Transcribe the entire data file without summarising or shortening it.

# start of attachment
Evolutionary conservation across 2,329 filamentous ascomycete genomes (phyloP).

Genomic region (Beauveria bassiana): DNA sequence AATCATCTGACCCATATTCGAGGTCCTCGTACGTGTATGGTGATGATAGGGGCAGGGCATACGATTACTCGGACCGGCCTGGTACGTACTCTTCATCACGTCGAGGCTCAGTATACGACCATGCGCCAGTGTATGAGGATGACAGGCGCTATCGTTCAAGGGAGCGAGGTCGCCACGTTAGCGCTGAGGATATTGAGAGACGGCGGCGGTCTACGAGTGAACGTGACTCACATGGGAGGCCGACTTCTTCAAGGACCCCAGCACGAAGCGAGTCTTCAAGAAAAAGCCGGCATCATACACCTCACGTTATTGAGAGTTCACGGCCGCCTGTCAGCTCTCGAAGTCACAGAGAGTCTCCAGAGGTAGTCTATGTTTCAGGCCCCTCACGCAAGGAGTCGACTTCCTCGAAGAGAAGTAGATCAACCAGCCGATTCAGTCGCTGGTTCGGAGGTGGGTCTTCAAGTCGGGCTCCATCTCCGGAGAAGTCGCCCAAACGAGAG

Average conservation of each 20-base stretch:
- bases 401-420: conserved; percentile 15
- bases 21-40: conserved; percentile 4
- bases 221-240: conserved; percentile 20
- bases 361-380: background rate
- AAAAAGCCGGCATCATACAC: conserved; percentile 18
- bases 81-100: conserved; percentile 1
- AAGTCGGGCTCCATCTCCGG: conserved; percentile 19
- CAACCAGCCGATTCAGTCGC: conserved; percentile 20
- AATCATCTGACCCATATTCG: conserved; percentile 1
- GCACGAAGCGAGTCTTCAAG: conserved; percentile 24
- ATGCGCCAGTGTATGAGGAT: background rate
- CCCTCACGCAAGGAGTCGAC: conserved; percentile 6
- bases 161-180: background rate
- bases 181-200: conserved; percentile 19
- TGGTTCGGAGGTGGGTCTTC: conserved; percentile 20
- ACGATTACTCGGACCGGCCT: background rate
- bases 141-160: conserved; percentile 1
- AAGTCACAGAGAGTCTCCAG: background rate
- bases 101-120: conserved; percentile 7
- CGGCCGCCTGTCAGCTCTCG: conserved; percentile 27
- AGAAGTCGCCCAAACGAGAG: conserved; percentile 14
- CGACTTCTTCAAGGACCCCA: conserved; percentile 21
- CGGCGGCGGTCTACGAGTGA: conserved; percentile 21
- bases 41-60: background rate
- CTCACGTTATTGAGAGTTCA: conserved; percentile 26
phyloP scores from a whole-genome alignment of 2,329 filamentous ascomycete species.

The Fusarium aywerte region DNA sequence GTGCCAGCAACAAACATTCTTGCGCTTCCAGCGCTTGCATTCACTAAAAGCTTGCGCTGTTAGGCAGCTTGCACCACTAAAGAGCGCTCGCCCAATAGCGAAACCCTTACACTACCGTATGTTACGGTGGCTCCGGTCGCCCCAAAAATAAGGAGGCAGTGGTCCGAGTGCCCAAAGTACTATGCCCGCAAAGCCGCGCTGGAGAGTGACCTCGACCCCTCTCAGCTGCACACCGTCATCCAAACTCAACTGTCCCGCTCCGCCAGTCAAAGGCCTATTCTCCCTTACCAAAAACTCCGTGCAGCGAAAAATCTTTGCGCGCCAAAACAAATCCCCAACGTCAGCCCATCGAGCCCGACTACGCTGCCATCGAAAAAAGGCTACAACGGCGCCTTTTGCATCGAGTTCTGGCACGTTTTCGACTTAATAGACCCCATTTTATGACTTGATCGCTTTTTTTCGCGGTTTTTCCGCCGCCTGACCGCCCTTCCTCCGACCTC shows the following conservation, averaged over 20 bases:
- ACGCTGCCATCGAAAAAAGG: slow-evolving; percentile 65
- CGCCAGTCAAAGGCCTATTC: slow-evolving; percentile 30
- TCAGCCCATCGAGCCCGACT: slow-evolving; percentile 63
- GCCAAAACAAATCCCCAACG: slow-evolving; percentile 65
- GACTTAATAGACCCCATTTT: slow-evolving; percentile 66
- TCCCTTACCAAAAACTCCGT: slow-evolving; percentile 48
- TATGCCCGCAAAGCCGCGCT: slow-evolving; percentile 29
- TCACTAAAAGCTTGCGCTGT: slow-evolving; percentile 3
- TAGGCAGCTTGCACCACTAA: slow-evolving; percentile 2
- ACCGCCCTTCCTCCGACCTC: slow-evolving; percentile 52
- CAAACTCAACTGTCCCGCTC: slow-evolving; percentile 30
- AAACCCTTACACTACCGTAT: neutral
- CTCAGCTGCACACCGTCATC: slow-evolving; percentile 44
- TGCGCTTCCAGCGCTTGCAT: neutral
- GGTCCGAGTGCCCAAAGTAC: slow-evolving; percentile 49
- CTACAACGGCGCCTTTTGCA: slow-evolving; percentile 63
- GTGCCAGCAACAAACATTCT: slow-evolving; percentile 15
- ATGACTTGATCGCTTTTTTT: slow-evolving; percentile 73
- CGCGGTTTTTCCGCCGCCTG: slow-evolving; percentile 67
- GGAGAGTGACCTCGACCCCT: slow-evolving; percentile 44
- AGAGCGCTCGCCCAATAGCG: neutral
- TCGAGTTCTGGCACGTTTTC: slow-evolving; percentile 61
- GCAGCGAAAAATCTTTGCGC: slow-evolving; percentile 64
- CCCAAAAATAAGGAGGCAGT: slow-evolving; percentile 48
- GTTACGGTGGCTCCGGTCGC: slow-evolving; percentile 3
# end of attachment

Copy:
Evolutionary conservation across 2,329 filamentous ascomycete genomes (phyloP).

Genomic region (Beauveria bassiana): DNA sequence AATCATCTGACCCATATTCGAGGTCCTCGTACGTGTATGGTGATGATAGGGGCAGGGCATACGATTACTCGGACCGGCCTGGTACGTACTCTTCATCACGTCGAGGCTCAGTATACGACCATGCGCCAGTGTATGAGGATGACAGGCGCTATCGTTCAAGGGAGCGAGGTCGCCACGTTAGCGCTGAGGATATTGAGAGACGGCGGCGGTCTACGAGTGAACGTGACTCACATGGGAGGCCGACTTCTTCAAGGACCCCAGCACGAAGCGAGTCTTCAAGAAAAAGCCGGCATCATACACCTCACGTTATTGAGAGTTCACGGCCGCCTGTCAGCTCTCGAAGTCACAGAGAGTCTCCAGAGGTAGTCTATGTTTCAGGCCCCTCACGCAAGGAGTCGACTTCCTCGAAGAGAAGTAGATCAACCAGCCGATTCAGTCGCTGGTTCGGAGGTGGGTCTTCAAGTCGGGCTCCATCTCCGGAGAAGTCGCCCAAACGAGAG

Average conservation of each 20-base stretch:
- bases 401-420: conserved; percentile 15
- bases 21-40: conserved; percentile 4
- bases 221-240: conserved; percentile 20
- bases 361-380: background rate
- AAAAAGCCGGCATCATACAC: conserved; percentile 18
- bases 81-100: conserved; percentile 1
- AAGTCGGGCTCCATCTCCGG: conserved; percentile 19
- CAACCAGCCGATTCAGTCGC: conserved; percentile 20
- AATCATCTGACCCATATTCG: conserved; percentile 1
- GCACGAAGCGAGTCTTCAAG: conserved; percentile 24
- ATGCGCCAGTGTATGAGGAT: background rate
- CCCTCACGCAAGGAGTCGAC: conserved; percentile 6
- bases 161-180: background rate
- bases 181-200: conserved; percentile 19
- TGGTTCGGAGGTGGGTCTTC: conserved; percentile 20
- ACGATTACTCGGACCGGCCT: background rate
- bases 141-160: conserved; percentile 1
- AAGTCACAGAGAGTCTCCAG: background rate
- bases 101-120: conserved; percentile 7
- CGGCCGCCTGTCAGCTCTCG: conserved; percentile 27
- AGAAGTCGCCCAAACGAGAG: conserved; percentile 14
- CGACTTCTTCAAGGACCCCA: conserved; percentile 21
- CGGCGGCGGTCTACGAGTGA: conserved; percentile 21
- bases 41-60: background rate
- CTCACGTTATTGAGAGTTCA: conserved; percentile 26
phyloP scores from a whole-genome alignment of 2,329 filamentous ascomycete species.

The Fusarium aywerte region DNA sequence GTGCCAGCAACAAACATTCTTGCGCTTCCAGCGCTTGCATTCACTAAAAGCTTGCGCTGTTAGGCAGCTTGCACCACTAAAGAGCGCTCGCCCAATAGCGAAACCCTTACACTACCGTATGTTACGGTGGCTCCGGTCGCCCCAAAAATAAGGAGGCAGTGGTCCGAGTGCCCAAAGTACTATGCCCGCAAAGCCGCGCTGGAGAGTGACCTCGACCCCTCTCAGCTGCACACCGTCATCCAAACTCAACTGTCCCGCTCCGCCAGTCAAAGGCCTATTCTCCCTTACCAAAAACTCCGTGCAGCGAAAAATCTTTGCGCGCCAAAACAAATCCCCAACGTCAGCCCATCGAGCCCGACTACGCTGCCATCGAAAAAAGGCTACAACGGCGCCTTTTGCATCGAGTTCTGGCACGTTTTCGACTTAATAGACCCCATTTTATGACTTGATCGCTTTTTTTCGCGGTTTTTCCGCCGCCTGACCGCCCTTCCTCCGACCTC shows the following conservation, averaged over 20 bases:
- ACGCTGCCATCGAAAAAAGG: slow-evolving; percentile 65
- CGCCAGTCAAAGGCCTATTC: slow-evolving; percentile 30
- TCAGCCCATCGAGCCCGACT: slow-evolving; percentile 63
- GCCAAAACAAATCCCCAACG: slow-evolving; percentile 65
- GACTTAATAGACCCCATTTT: slow-evolving; percentile 66
- TCCCTTACCAAAAACTCCGT: slow-evolving; percentile 48
- TATGCCCGCAAAGCCGCGCT: slow-evolving; percentile 29
- TCACTAAAAGCTTGCGCTGT: slow-evolving; percentile 3
- TAGGCAGCTTGCACCACTAA: slow-evolving; percentile 2
- ACCGCCCTTCCTCCGACCTC: slow-evolving; percentile 52
- CAAACTCAACTGTCCCGCTC: slow-evolving; percentile 30
- AAACCCTTACACTACCGTAT: neutral
- CTCAGCTGCACACCGTCATC: slow-evolving; percentile 44
- TGCGCTTCCAGCGCTTGCAT: neutral
- GGTCCGAGTGCCCAAAGTAC: slow-evolving; percentile 49
- CTACAACGGCGCCTTTTGCA: slow-evolving; percentile 63
- GTGCCAGCAACAAACATTCT: slow-evolving; percentile 15
- ATGACTTGATCGCTTTTTTT: slow-evolving; percentile 73
- CGCGGTTTTTCCGCCGCCTG: slow-evolving; percentile 67
- GGAGAGTGACCTCGACCCCT: slow-evolving; percentile 44
- AGAGCGCTCGCCCAATAGCG: neutral
- TCGAGTTCTGGCACGTTTTC: slow-evolving; percentile 61
- GCAGCGAAAAATCTTTGCGC: slow-evolving; percentile 64
- CCCAAAAATAAGGAGGCAGT: slow-evolving; percentile 48
- GTTACGGTGGCTCCGGTCGC: slow-evolving; percentile 3